This is the official page of International Radio Listeners' Friendship & Fraternity Club (IRLFFC) written and maintained by MITUL KANSAL.

The club will give the chance to become friends with listeners and Dxers in other countries. The club will serve as a platform to take part in discussions, dialogue, and exchange opinions with people in various parts of the world. For a while it was like a dream but now it is a reality. By joining together we can do a lot for our planet. For example, help to ensure peace on Earth and save the environment. The main task of our club is to get acquainted with listeners in other countries. I think in a country where you have friends there is no room for enemy. And lastly very important, the members will established and promote friendship, fraternity and mutual understanding among them and it will be a first step to maintain peace on our Earth i.e. our common home.

Saturday, October 5, 2013

Living legend of Radio Ceylon "Mr Gopal Gautam Kumar Sharma"

Message from VUHams in yahoo groups

Living legend of Radio Ceylon Mr Gopal Gautam Kumar Sharma

From

Rabde Vilas

Hello Friends

I had an opportunity to see and listen to Mr Gopal Sharma...living legend of Radio Ceylon yesterday evening in Pune. Friends of my age will agree, our childhood and young days, we all wee fans of Radio Ceylon only broadcasting of Hindi Film Music.

Thanks to Sapre kaka and Hemant Tattu for this wonderful opportunity.

Mr Gopal Sharma created wonderful and memorable programes during his tenure on Radio Ceylone but very few are available with his those days archiving was not a practice of Radio Ceylon. Mr Sharma have two such programs on Audio Cassette which were digitised by Mr Hemant Tattu on CD using special software and filters and restored last week.

We had memorable opportunity to listen to following two programmes broadcast some time in 1962 on Radio Ceylon Vyapar Vibhag in "Kal aur Aaj" 5th & 7th Anniversary of "Sargam"

1: Impact of Classical Music on Hindi film songs
2: Impact of western music on Hindi Film sangeet

From 1956 to 1967, Gopal Sharma ruled Radio Ceylon, which was aired from Colombo. The man who popularised usages like Awaz ki duniya ke doston,Shubhratri, Shubashish, Bandhuvar and Filmonia decided to bridge the gap between radio listeners and the men behind the mike with his autobiography. Titled, appropriately, "Awaz Ki Duniya Ke Doston", the book has just hit the stands.This 280-page-book in Hindi is an account of how perfect pronunciation and language helped him become a star on the airwaves. It is also a guide for aspiring broadcasters.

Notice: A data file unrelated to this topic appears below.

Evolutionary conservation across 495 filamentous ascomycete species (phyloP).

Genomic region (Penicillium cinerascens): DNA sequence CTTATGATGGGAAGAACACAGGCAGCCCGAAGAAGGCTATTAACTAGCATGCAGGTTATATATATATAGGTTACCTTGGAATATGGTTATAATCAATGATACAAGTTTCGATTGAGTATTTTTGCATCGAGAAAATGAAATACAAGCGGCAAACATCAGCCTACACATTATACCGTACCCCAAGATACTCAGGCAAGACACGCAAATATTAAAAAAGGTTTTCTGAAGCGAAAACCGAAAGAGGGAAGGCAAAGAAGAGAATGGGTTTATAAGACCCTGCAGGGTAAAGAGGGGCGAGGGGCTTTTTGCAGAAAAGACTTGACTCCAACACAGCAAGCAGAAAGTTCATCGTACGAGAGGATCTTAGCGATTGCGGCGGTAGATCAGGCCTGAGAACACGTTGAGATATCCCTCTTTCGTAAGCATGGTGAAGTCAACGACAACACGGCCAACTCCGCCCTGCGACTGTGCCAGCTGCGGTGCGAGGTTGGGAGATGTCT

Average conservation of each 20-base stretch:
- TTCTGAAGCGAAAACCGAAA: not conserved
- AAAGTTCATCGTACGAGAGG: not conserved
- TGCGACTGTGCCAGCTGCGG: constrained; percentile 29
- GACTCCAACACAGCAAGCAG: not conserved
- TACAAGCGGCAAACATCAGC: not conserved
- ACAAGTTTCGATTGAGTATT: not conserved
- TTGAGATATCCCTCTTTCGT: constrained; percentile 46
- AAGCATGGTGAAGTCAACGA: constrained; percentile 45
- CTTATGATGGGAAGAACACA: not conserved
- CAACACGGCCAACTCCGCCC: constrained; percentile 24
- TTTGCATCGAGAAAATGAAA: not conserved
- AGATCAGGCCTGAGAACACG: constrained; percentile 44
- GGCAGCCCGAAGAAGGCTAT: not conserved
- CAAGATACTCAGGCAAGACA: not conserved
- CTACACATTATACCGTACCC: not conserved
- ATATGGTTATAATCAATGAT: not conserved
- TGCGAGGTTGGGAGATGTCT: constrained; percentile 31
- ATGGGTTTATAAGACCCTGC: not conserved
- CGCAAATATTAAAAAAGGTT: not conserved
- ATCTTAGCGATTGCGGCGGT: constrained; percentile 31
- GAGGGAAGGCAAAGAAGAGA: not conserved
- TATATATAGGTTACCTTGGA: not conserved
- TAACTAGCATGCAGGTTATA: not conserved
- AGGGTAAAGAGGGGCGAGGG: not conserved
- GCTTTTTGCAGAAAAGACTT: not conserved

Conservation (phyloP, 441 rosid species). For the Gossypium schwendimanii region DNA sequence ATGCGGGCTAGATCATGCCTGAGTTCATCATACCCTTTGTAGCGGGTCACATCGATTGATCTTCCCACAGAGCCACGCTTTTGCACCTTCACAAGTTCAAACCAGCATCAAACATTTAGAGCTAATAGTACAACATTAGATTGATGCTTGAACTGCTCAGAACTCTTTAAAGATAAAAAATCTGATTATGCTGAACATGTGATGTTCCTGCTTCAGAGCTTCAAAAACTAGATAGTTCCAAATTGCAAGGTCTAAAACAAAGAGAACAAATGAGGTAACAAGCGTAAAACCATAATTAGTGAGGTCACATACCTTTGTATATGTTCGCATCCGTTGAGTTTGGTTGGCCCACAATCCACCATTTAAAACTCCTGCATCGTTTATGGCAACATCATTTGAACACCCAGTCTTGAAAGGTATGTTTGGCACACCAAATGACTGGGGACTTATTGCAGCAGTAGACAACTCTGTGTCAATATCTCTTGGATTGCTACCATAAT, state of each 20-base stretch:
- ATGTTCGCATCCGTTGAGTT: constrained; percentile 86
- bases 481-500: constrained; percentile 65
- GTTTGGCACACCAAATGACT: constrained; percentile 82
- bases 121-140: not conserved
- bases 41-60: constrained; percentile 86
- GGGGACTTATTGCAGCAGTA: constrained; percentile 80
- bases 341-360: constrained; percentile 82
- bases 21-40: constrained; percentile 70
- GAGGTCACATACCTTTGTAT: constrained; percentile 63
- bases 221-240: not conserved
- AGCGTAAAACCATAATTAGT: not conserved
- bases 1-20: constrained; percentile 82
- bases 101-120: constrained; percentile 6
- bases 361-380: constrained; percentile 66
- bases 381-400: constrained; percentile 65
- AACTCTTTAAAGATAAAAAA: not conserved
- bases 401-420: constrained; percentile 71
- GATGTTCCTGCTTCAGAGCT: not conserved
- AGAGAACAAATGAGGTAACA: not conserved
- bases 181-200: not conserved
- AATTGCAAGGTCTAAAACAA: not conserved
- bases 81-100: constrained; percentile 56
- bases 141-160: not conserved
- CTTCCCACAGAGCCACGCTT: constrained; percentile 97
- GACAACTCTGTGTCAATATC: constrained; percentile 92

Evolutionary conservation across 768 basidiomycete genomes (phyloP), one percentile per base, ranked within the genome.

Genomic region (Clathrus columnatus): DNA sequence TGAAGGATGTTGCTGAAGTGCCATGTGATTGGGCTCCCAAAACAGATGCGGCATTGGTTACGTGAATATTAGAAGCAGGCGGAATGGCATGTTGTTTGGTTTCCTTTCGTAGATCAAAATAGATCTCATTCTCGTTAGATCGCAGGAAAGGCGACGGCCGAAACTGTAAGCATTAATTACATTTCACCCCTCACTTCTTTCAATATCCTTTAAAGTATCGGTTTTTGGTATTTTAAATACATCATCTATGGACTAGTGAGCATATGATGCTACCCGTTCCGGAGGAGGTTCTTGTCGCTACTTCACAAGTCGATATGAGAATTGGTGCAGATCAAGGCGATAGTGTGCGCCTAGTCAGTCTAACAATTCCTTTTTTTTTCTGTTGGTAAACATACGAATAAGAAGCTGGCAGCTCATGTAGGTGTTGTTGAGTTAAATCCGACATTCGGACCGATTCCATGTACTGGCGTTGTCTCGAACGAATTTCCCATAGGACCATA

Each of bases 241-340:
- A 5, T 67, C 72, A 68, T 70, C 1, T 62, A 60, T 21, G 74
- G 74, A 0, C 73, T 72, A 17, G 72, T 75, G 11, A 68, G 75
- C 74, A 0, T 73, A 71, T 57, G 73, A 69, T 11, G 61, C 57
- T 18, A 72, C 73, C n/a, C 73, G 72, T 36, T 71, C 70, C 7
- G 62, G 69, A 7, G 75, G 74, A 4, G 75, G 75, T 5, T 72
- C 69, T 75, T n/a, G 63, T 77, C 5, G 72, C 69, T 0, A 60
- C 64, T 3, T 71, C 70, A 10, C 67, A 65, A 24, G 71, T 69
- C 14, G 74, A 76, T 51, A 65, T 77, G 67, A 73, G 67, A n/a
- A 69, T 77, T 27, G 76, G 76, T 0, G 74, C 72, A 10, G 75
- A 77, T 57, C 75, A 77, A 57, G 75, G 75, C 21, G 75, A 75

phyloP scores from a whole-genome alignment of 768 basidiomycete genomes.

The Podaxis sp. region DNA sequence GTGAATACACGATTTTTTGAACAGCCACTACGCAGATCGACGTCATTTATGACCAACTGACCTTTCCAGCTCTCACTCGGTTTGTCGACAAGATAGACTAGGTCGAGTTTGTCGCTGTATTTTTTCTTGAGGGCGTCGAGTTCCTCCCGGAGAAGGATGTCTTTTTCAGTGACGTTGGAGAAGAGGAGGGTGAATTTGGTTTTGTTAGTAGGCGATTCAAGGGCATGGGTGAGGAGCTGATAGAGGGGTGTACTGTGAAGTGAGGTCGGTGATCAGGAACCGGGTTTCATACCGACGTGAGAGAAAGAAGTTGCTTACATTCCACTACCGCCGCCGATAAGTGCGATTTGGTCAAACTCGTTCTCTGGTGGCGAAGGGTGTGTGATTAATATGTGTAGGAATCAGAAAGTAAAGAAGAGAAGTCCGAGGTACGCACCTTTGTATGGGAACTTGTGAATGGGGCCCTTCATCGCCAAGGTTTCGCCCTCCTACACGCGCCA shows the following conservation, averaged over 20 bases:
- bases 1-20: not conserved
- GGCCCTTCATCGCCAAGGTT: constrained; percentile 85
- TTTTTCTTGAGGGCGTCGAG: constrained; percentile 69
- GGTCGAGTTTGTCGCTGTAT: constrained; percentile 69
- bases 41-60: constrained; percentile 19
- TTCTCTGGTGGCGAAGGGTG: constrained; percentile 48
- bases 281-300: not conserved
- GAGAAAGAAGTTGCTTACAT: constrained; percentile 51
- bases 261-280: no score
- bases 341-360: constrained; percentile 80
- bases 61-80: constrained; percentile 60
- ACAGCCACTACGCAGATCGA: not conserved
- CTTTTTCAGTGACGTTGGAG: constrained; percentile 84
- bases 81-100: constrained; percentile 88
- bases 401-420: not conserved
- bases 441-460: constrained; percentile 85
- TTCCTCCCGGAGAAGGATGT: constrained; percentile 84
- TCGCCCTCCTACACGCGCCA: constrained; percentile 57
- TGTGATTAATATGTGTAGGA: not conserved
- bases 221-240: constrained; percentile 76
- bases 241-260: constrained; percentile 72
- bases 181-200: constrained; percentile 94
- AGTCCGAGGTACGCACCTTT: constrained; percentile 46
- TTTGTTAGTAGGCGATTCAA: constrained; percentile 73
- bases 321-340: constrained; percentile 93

Even at 82, Sharma still has that charismatic voice that glued listeners to
Radio Ceylon. He popularised Hindi film music and instrumentals. So much so that once when legendary shehnai player Ustad Bismillah Khan met Sharma, the former kissed his hands saying, "You make crores of listeners listen to my shehnai with these hands." Once Lata Mangeshkar invited him as she was fan and Gopal Sharma could not recognize her as she was in very simple costume. Finally Lat requested him to listen to her recording to prove. The book is replete with several such instances and makes one realise the power of radio, particularly in the days before entertainment options proliferated.Recalls the veteran, who has interviewed almost all the reigning actors, "My weekly programme comparing the music and songs of old and new times, 'Kal Aur Aaj' (1958-1959) would make the likes of Dev Anand, Raj Kapoor andO.P.Ralhan write to me. Once Raj Kapoor asked me, 'How do you get so much time to research on topics like how film music was started?. I am amazed at the details you provide.' This compliment was enough to keep me going."

Mr Gopal Sharma lives in Mumbai but frequent visitor to Pune in Wanwari, his daughter.

With best regards

--
Vilas Rabde

B 801 Relicon Felicia
Survey No: 136 (Part) Baner Pashan Link Road
Pashan PUNE - 411 021
(M)+91 98225 02078
Radio: VU2VPR-145.5 MHz
Skype: vilasrabde

8th All India Listeners' Conference of Radio Voice of Russia Hindi Service

Voice of Russia Hindi service just announced that the 8th all India listeners' conference will be held in early December 2013.

Voice of Russia Bengali Service is going to shut down its website.

News: Voice of Russia Bengali Service just announced that it is going to shut down its website this year.

Friday, October 4, 2013